A lighter job this time around. Since fixing the Amiga 1081 monitor, I got the bug to get out my old Amiga 1200 and see if it still runs.
My original TEAC FD-235F 4161-U floppy drive died maybe a year before I stopped using the Amiga. I had to replace it with another drive that was too tall, meaning the case could never be properly closed.
I was never able to fix the original drive. 25 years on, I still have this non-working drive and decided to take a crack at a repair.
The first stop was to get an idea of what repairs others have attempted on similar TEAC drives. This video from GadgetUK164 was very good at demonstrating how bad things could possibly get, and that even the worst drives could come back to life: https://www.youtube.com/watch?v=BGJp4_Unhqs
Credits also have to go to xAD of nIGHTFALL who posted a repair of a similar model and outlining the common symptoms: https://www.nightfallcrew.com/31/08/2017/teac-fd-235f-recap-amiga-floppy-drive/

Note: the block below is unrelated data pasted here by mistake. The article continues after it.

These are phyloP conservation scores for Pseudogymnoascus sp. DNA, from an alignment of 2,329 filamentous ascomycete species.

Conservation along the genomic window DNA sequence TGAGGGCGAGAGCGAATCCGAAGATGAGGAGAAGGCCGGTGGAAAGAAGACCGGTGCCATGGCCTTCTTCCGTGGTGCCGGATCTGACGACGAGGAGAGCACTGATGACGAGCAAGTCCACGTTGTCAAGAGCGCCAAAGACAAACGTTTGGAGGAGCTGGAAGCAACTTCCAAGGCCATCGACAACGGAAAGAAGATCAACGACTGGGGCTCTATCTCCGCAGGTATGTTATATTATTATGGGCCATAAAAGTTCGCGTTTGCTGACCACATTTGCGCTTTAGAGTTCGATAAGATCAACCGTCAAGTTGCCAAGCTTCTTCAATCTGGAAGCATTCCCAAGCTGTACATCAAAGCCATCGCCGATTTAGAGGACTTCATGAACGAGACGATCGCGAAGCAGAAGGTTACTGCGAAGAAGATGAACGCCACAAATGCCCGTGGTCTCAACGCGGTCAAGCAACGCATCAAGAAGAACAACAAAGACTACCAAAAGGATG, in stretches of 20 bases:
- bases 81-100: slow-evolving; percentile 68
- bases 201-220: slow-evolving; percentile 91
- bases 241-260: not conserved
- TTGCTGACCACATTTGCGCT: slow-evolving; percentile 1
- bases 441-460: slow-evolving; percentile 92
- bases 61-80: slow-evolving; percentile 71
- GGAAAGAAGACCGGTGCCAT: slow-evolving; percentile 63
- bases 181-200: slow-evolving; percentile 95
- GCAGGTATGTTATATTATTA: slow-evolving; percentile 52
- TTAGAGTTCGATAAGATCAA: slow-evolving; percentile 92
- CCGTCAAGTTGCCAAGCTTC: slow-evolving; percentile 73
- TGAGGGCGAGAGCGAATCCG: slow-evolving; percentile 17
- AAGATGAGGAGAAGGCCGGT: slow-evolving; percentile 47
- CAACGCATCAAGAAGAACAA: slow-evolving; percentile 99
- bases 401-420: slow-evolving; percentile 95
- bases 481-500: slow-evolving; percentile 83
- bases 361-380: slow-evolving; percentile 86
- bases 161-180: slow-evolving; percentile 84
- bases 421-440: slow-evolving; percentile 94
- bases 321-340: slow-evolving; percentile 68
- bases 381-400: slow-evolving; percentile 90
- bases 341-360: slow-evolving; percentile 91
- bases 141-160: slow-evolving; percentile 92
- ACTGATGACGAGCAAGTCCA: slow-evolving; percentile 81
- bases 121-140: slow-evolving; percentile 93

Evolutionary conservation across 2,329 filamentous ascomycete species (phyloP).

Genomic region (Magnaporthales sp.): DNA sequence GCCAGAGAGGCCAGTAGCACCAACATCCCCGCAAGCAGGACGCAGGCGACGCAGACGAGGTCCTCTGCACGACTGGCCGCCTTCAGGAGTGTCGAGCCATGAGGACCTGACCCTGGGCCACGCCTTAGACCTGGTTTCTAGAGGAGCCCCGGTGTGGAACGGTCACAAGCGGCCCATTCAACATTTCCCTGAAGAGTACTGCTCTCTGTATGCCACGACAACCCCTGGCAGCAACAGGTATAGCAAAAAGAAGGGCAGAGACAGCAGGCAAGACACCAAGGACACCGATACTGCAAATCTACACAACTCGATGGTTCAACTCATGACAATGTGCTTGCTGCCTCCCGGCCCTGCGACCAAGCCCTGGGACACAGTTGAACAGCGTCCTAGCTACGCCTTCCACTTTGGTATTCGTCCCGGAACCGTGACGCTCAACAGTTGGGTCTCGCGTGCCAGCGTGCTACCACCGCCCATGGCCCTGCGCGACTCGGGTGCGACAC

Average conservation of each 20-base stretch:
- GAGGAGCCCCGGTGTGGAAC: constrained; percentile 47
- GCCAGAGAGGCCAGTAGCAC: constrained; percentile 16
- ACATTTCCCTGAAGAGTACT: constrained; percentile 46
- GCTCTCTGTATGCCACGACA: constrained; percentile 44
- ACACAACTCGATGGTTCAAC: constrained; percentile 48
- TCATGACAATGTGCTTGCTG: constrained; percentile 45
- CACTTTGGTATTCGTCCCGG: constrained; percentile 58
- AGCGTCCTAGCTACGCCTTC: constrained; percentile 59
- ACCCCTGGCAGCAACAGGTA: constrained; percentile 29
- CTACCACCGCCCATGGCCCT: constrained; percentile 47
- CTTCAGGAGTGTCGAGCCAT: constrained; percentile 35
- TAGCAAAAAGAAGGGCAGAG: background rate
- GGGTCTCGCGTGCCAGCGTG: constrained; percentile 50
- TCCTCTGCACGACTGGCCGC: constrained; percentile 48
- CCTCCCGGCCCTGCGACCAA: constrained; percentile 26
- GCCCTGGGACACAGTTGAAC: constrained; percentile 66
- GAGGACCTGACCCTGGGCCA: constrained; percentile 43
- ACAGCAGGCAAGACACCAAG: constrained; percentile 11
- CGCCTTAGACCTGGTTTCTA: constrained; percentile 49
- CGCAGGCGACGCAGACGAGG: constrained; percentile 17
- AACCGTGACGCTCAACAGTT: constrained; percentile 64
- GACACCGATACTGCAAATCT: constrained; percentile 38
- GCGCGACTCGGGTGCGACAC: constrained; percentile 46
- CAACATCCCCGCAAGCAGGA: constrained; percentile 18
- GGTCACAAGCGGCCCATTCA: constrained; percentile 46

For my drive, the symptoms were:
First port of call was to clean the heads with isopropyl alcohol and do a complete internal clean out of all dust. The worm gear had a lot of old black grease which was cleaned, and dust removed from the guide bar.
This produced no immediate change but is required for giving a drive longevity.
Next was to take a look at the capacitors under the drive. Some models have several electrolytic capacitors. This model only has one which is C61, and is known as a common failure point.
This cap is 4.7uF 25V, surface mounted. Doing a quick value check with the multimeter shows it to be not even close to that value. As it was on board, I paid little attention as it would have to come off for a proper test anyway.
With Y61 way to close to get my soldering iron in for C61, I had to remove that component first.
Then I could remove C61. Tested it and it read 150nF. Way off, a definite bad part.
Would swapping it make a difference?
I hunted around for spare and found a nice small cap that was 4.7uF 50V. Perfect.
Soldered to the pads, and placed the Y61 back into position.
Connected the drive, and switched on the Amiga 1200. The familiar clicking could be heard.
Inserted a disk. The drive seeked to zero and jumped into life reading the Workbench disk flawlessly. Tried an old AMOS 1.3 disk and it too was perfect.
The eject button is long since lost I think. I'll have to see if my friend can 3D print one for me.
Welcome back, my old friend, great to see you again!